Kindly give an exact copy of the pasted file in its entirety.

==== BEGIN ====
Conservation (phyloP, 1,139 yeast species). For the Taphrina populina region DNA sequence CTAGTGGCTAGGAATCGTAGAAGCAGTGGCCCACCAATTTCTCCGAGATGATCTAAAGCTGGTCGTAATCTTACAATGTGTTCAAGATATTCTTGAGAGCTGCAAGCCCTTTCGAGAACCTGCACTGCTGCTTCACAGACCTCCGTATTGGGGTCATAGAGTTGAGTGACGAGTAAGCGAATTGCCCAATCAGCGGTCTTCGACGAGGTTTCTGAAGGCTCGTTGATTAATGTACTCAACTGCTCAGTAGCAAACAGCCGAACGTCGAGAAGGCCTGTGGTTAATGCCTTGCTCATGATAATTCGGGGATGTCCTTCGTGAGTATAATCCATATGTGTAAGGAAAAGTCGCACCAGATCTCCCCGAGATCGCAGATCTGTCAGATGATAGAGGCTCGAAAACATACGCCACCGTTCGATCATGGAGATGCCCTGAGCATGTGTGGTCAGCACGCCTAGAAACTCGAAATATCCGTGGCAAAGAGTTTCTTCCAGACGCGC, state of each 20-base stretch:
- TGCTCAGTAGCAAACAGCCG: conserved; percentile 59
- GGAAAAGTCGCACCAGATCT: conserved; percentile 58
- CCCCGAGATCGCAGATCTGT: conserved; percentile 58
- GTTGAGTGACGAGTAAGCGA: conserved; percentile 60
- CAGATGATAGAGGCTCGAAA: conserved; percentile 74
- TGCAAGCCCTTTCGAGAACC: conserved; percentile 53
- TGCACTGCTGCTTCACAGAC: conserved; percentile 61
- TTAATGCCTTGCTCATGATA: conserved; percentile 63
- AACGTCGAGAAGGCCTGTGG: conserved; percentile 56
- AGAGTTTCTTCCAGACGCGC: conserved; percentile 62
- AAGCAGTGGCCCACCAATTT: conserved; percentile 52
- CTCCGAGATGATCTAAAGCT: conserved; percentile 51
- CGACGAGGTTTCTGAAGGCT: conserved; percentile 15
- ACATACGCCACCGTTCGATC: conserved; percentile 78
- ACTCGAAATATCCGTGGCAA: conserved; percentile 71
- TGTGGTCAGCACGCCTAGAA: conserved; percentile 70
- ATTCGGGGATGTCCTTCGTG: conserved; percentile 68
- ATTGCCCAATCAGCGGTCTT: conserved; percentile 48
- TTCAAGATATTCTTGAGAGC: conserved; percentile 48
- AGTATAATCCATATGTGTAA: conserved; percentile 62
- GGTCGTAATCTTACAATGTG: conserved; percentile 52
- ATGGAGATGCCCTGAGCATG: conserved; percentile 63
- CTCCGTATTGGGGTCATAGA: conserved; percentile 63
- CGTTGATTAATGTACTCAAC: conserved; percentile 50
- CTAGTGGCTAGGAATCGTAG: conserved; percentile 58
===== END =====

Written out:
Conservation (phyloP, 1,139 yeast species). For the Taphrina populina region DNA sequence CTAGTGGCTAGGAATCGTAGAAGCAGTGGCCCACCAATTTCTCCGAGATGATCTAAAGCTGGTCGTAATCTTACAATGTGTTCAAGATATTCTTGAGAGCTGCAAGCCCTTTCGAGAACCTGCACTGCTGCTTCACAGACCTCCGTATTGGGGTCATAGAGTTGAGTGACGAGTAAGCGAATTGCCCAATCAGCGGTCTTCGACGAGGTTTCTGAAGGCTCGTTGATTAATGTACTCAACTGCTCAGTAGCAAACAGCCGAACGTCGAGAAGGCCTGTGGTTAATGCCTTGCTCATGATAATTCGGGGATGTCCTTCGTGAGTATAATCCATATGTGTAAGGAAAAGTCGCACCAGATCTCCCCGAGATCGCAGATCTGTCAGATGATAGAGGCTCGAAAACATACGCCACCGTTCGATCATGGAGATGCCCTGAGCATGTGTGGTCAGCACGCCTAGAAACTCGAAATATCCGTGGCAAAGAGTTTCTTCCAGACGCGC, state of each 20-base stretch:
- TGCTCAGTAGCAAACAGCCG: conserved; percentile 59
- GGAAAAGTCGCACCAGATCT: conserved; percentile 58
- CCCCGAGATCGCAGATCTGT: conserved; percentile 58
- GTTGAGTGACGAGTAAGCGA: conserved; percentile 60
- CAGATGATAGAGGCTCGAAA: conserved; percentile 74
- TGCAAGCCCTTTCGAGAACC: conserved; percentile 53
- TGCACTGCTGCTTCACAGAC: conserved; percentile 61
- TTAATGCCTTGCTCATGATA: conserved; percentile 63
- AACGTCGAGAAGGCCTGTGG: conserved; percentile 56
- AGAGTTTCTTCCAGACGCGC: conserved; percentile 62
- AAGCAGTGGCCCACCAATTT: conserved; percentile 52
- CTCCGAGATGATCTAAAGCT: conserved; percentile 51
- CGACGAGGTTTCTGAAGGCT: conserved; percentile 15
- ACATACGCCACCGTTCGATC: conserved; percentile 78
- ACTCGAAATATCCGTGGCAA: conserved; percentile 71
- TGTGGTCAGCACGCCTAGAA: conserved; percentile 70
- ATTCGGGGATGTCCTTCGTG: conserved; percentile 68
- ATTGCCCAATCAGCGGTCTT: conserved; percentile 48
- TTCAAGATATTCTTGAGAGC: conserved; percentile 48
- AGTATAATCCATATGTGTAA: conserved; percentile 62
- GGTCGTAATCTTACAATGTG: conserved; percentile 52
- ATGGAGATGCCCTGAGCATG: conserved; percentile 63
- CTCCGTATTGGGGTCATAGA: conserved; percentile 63
- CGTTGATTAATGTACTCAAC: conserved; percentile 50
- CTAGTGGCTAGGAATCGTAG: conserved; percentile 58